1. re: Chemicalkinetics

                              Quote: "I don't know if I am imagining, but I think my Dexter Chinese chef's cleaver shave my hair better."

                              You're probably not imagining. A lot of big knife companies skimp on the steel or heat treatment for their lower-priced knives, even ones in the same product line.

                              Also, my arms have looked like I have a disease for a long time now. Alternating patches of hair in different states of growth like I'm rotating crops. Long sleeves are easier than explanations.

                              1. re: cowboyardee


                                Just double-check, came back home and starting shaving with my Dexter Chinese chef's knife. The center of the edge does not shave well, but front and back, where I don't use much shave nicely. It is true that this Chinese chef's knife is sold at a higher price but these three knives are from the same line: tradition. Maybe I got lucky with this Chinese chef's knife or unlucky with the other two.

                                Well, let me tell you. My arm hair is very valuable. You see, I pretty much ran out of arm hair these days and now using leg hair (not joking). Unfortunately, my leg hair is much thicker than my arm hair, so they are much easier to cut. For example, my Dexter paring knife can cut most of my leg hair as it run through its path, but it cannot cut my finer arm hair as nicely. Again, it can cut my arm hair, but it misses here and there. Anyway, my arm hair is in shortage and yet they are highly demanded as other hairs just won't do. I think I will need those hair grow solution, so I can grow them faster.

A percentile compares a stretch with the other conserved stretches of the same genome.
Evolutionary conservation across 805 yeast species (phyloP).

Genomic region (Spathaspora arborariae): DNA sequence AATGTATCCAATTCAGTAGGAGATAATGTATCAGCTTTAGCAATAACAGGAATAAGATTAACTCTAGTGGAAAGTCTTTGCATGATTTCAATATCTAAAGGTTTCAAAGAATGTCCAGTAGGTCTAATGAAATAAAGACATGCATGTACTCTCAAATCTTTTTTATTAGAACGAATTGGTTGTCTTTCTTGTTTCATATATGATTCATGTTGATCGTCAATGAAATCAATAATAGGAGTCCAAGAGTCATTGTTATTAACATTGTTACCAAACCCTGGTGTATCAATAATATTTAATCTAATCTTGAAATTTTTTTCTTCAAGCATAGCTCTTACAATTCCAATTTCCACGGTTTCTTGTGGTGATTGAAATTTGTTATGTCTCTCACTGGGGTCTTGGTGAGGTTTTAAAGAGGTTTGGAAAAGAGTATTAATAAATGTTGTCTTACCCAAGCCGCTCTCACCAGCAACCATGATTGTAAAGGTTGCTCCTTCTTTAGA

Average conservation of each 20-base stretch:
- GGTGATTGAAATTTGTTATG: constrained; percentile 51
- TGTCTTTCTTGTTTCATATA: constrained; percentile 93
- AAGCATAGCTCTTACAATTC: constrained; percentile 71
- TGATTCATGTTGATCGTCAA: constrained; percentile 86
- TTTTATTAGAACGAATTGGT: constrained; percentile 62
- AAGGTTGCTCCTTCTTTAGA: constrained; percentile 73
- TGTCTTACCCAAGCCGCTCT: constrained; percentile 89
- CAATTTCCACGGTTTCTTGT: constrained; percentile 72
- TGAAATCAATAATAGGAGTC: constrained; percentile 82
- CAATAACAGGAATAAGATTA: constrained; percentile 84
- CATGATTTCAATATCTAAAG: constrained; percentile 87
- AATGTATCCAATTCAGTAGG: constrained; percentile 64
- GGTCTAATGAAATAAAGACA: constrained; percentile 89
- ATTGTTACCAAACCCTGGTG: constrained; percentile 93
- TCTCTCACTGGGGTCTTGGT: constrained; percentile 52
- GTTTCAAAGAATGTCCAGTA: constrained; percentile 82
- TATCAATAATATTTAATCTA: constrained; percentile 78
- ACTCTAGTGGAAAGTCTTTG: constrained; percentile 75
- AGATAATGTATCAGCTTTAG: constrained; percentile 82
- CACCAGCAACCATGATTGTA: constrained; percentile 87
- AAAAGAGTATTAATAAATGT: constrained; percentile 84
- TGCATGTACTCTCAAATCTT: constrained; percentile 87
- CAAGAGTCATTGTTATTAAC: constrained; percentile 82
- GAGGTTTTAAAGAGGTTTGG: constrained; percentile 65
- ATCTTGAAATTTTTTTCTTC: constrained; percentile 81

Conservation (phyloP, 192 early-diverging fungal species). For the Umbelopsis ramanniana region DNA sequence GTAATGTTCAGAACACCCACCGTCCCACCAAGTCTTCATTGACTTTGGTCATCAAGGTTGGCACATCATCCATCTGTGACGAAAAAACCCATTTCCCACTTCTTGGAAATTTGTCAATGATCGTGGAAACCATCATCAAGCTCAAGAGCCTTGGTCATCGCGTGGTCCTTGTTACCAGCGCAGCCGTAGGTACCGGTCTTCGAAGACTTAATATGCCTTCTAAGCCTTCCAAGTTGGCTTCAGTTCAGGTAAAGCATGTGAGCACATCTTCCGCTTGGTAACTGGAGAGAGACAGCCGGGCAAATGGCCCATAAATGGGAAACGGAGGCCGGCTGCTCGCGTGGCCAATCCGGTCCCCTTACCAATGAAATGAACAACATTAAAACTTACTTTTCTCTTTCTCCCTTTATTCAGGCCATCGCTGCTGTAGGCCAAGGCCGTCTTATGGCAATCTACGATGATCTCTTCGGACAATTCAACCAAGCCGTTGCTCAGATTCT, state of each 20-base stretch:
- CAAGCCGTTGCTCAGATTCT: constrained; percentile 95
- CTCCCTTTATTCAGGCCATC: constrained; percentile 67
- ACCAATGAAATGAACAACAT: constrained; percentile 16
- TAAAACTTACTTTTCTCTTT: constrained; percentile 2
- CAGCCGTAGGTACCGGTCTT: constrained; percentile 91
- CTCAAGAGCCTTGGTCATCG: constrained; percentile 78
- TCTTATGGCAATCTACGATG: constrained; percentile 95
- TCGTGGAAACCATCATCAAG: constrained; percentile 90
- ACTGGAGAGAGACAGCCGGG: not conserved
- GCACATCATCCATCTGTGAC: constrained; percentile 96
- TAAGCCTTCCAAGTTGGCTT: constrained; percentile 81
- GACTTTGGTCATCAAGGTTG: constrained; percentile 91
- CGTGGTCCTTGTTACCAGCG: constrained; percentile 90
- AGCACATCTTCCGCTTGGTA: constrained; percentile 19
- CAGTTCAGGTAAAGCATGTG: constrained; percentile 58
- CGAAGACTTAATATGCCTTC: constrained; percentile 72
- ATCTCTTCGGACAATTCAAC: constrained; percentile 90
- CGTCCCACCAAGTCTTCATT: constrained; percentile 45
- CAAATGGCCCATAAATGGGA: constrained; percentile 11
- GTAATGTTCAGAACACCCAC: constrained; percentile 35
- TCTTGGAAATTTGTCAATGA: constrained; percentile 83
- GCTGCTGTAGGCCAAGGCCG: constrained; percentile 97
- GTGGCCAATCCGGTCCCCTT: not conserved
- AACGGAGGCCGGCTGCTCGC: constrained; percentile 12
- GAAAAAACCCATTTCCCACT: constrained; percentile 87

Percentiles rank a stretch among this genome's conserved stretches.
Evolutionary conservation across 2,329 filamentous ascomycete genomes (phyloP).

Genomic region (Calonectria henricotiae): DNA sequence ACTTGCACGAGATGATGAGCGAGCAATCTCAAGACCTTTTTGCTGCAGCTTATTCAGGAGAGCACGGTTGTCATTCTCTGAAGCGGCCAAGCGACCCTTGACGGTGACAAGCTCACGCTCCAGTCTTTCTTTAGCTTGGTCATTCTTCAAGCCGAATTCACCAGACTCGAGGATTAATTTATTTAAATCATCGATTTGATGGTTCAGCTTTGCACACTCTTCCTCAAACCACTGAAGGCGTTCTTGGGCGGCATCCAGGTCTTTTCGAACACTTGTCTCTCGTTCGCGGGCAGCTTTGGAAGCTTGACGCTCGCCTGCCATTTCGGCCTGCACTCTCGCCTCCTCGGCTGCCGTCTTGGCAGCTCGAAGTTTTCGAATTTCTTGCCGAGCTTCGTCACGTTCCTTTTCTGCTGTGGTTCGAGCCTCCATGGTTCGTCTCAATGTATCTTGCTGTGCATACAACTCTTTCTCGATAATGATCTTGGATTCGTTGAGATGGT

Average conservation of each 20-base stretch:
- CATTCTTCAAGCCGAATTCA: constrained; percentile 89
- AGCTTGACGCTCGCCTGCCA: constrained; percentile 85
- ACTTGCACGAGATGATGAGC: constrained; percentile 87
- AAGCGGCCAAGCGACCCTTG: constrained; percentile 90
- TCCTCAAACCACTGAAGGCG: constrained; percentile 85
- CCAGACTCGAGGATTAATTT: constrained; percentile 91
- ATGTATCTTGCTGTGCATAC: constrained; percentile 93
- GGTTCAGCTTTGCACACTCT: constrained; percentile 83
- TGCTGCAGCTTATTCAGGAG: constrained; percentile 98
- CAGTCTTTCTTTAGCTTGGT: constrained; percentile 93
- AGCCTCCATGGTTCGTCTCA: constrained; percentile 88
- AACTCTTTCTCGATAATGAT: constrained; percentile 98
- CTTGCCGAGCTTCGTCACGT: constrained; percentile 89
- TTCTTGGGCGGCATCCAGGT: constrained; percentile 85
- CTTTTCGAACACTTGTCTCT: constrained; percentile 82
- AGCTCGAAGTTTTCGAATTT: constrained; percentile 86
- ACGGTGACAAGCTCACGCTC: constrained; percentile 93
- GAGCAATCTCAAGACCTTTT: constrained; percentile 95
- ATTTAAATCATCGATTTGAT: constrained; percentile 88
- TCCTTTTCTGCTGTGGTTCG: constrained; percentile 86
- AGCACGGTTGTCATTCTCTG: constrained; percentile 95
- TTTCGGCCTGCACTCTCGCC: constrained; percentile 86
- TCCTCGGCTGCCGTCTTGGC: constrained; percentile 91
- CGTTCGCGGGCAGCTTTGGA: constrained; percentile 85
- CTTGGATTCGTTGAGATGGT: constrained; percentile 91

1. re: Chemicalkinetics

                                  Invite someone round when you do your sharpening, and then you can use their hair :)

                                  I'm sure they won't mind if they get a beer out of it

                                  1. re: Soop